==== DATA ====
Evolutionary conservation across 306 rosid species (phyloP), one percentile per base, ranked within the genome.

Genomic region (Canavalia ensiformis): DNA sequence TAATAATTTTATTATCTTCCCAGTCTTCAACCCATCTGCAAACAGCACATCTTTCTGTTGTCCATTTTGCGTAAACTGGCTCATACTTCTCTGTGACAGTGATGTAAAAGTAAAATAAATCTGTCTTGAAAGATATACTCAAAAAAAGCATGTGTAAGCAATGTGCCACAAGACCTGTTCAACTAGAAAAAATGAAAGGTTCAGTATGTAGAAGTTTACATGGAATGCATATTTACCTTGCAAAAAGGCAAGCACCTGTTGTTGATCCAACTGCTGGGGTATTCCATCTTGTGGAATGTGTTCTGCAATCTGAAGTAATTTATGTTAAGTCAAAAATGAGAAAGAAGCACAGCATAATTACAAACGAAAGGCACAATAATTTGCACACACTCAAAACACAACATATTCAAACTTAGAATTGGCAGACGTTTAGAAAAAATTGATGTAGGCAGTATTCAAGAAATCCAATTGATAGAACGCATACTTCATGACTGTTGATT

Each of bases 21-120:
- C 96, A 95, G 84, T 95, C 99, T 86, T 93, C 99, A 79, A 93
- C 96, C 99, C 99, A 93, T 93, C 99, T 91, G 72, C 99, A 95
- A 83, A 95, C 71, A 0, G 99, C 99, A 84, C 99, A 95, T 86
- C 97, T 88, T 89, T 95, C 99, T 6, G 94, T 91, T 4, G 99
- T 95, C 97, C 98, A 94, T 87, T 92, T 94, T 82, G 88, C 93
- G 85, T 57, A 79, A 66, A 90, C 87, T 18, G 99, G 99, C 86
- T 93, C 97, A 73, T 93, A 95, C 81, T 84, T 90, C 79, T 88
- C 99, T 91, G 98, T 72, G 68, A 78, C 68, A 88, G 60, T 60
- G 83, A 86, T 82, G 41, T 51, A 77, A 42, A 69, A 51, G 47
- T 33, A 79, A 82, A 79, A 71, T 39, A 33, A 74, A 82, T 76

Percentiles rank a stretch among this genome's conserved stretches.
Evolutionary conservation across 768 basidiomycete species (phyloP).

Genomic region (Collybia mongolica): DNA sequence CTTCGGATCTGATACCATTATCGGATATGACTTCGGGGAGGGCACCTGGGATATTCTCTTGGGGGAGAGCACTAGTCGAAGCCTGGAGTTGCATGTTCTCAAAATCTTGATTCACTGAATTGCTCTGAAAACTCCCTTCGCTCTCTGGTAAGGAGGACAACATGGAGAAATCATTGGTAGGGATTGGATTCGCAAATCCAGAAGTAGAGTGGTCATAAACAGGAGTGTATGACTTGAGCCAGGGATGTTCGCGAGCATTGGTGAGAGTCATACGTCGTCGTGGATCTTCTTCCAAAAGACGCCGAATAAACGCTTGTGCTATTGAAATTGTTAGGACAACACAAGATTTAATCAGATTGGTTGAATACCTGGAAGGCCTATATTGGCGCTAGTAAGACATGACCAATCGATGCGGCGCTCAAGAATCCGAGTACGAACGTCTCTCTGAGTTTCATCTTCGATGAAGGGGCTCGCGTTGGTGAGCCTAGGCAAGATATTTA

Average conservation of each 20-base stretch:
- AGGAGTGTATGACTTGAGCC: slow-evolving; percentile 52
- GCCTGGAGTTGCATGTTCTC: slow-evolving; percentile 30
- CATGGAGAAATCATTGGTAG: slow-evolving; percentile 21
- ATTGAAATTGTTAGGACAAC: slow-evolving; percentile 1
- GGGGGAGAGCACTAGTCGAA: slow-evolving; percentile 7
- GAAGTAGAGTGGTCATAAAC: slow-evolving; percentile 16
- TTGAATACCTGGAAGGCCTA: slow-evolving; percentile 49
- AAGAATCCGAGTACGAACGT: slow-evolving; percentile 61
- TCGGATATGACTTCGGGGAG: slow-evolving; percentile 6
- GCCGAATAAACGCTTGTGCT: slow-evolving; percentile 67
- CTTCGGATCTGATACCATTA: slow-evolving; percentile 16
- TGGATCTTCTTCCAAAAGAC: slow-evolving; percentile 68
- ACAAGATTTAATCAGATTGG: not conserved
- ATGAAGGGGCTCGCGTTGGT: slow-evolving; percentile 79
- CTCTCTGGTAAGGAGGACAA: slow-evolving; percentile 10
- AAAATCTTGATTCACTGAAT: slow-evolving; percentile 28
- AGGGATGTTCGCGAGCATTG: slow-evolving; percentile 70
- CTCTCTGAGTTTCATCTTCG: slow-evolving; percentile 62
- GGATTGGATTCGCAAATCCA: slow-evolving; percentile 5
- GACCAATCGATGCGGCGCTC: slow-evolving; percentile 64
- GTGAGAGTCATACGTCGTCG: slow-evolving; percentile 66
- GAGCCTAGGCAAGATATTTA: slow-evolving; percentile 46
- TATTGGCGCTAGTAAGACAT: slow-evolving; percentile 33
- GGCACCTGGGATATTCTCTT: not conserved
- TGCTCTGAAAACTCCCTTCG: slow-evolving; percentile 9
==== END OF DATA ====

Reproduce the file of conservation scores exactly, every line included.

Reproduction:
Evolutionary conservation across 306 rosid species (phyloP), one percentile per base, ranked within the genome.

Genomic region (Canavalia ensiformis): DNA sequence TAATAATTTTATTATCTTCCCAGTCTTCAACCCATCTGCAAACAGCACATCTTTCTGTTGTCCATTTTGCGTAAACTGGCTCATACTTCTCTGTGACAGTGATGTAAAAGTAAAATAAATCTGTCTTGAAAGATATACTCAAAAAAAGCATGTGTAAGCAATGTGCCACAAGACCTGTTCAACTAGAAAAAATGAAAGGTTCAGTATGTAGAAGTTTACATGGAATGCATATTTACCTTGCAAAAAGGCAAGCACCTGTTGTTGATCCAACTGCTGGGGTATTCCATCTTGTGGAATGTGTTCTGCAATCTGAAGTAATTTATGTTAAGTCAAAAATGAGAAAGAAGCACAGCATAATTACAAACGAAAGGCACAATAATTTGCACACACTCAAAACACAACATATTCAAACTTAGAATTGGCAGACGTTTAGAAAAAATTGATGTAGGCAGTATTCAAGAAATCCAATTGATAGAACGCATACTTCATGACTGTTGATT

Each of bases 21-120:
- C 96, A 95, G 84, T 95, C 99, T 86, T 93, C 99, A 79, A 93
- C 96, C 99, C 99, A 93, T 93, C 99, T 91, G 72, C 99, A 95
- A 83, A 95, C 71, A 0, G 99, C 99, A 84, C 99, A 95, T 86
- C 97, T 88, T 89, T 95, C 99, T 6, G 94, T 91, T 4, G 99
- T 95, C 97, C 98, A 94, T 87, T 92, T 94, T 82, G 88, C 93
- G 85, T 57, A 79, A 66, A 90, C 87, T 18, G 99, G 99, C 86
- T 93, C 97, A 73, T 93, A 95, C 81, T 84, T 90, C 79, T 88
- C 99, T 91, G 98, T 72, G 68, A 78, C 68, A 88, G 60, T 60
- G 83, A 86, T 82, G 41, T 51, A 77, A 42, A 69, A 51, G 47
- T 33, A 79, A 82, A 79, A 71, T 39, A 33, A 74, A 82, T 76

Percentiles rank a stretch among this genome's conserved stretches.
Evolutionary conservation across 768 basidiomycete species (phyloP).

Genomic region (Collybia mongolica): DNA sequence CTTCGGATCTGATACCATTATCGGATATGACTTCGGGGAGGGCACCTGGGATATTCTCTTGGGGGAGAGCACTAGTCGAAGCCTGGAGTTGCATGTTCTCAAAATCTTGATTCACTGAATTGCTCTGAAAACTCCCTTCGCTCTCTGGTAAGGAGGACAACATGGAGAAATCATTGGTAGGGATTGGATTCGCAAATCCAGAAGTAGAGTGGTCATAAACAGGAGTGTATGACTTGAGCCAGGGATGTTCGCGAGCATTGGTGAGAGTCATACGTCGTCGTGGATCTTCTTCCAAAAGACGCCGAATAAACGCTTGTGCTATTGAAATTGTTAGGACAACACAAGATTTAATCAGATTGGTTGAATACCTGGAAGGCCTATATTGGCGCTAGTAAGACATGACCAATCGATGCGGCGCTCAAGAATCCGAGTACGAACGTCTCTCTGAGTTTCATCTTCGATGAAGGGGCTCGCGTTGGTGAGCCTAGGCAAGATATTTA

Average conservation of each 20-base stretch:
- AGGAGTGTATGACTTGAGCC: slow-evolving; percentile 52
- GCCTGGAGTTGCATGTTCTC: slow-evolving; percentile 30
- CATGGAGAAATCATTGGTAG: slow-evolving; percentile 21
- ATTGAAATTGTTAGGACAAC: slow-evolving; percentile 1
- GGGGGAGAGCACTAGTCGAA: slow-evolving; percentile 7
- GAAGTAGAGTGGTCATAAAC: slow-evolving; percentile 16
- TTGAATACCTGGAAGGCCTA: slow-evolving; percentile 49
- AAGAATCCGAGTACGAACGT: slow-evolving; percentile 61
- TCGGATATGACTTCGGGGAG: slow-evolving; percentile 6
- GCCGAATAAACGCTTGTGCT: slow-evolving; percentile 67
- CTTCGGATCTGATACCATTA: slow-evolving; percentile 16
- TGGATCTTCTTCCAAAAGAC: slow-evolving; percentile 68
- ACAAGATTTAATCAGATTGG: not conserved
- ATGAAGGGGCTCGCGTTGGT: slow-evolving; percentile 79
- CTCTCTGGTAAGGAGGACAA: slow-evolving; percentile 10
- AAAATCTTGATTCACTGAAT: slow-evolving; percentile 28
- AGGGATGTTCGCGAGCATTG: slow-evolving; percentile 70
- CTCTCTGAGTTTCATCTTCG: slow-evolving; percentile 62
- GGATTGGATTCGCAAATCCA: slow-evolving; percentile 5
- GACCAATCGATGCGGCGCTC: slow-evolving; percentile 64
- GTGAGAGTCATACGTCGTCG: slow-evolving; percentile 66
- GAGCCTAGGCAAGATATTTA: slow-evolving; percentile 46
- TATTGGCGCTAGTAAGACAT: slow-evolving; percentile 33
- GGCACCTGGGATATTCTCTT: not conserved
- TGCTCTGAAAACTCCCTTCG: slow-evolving; percentile 9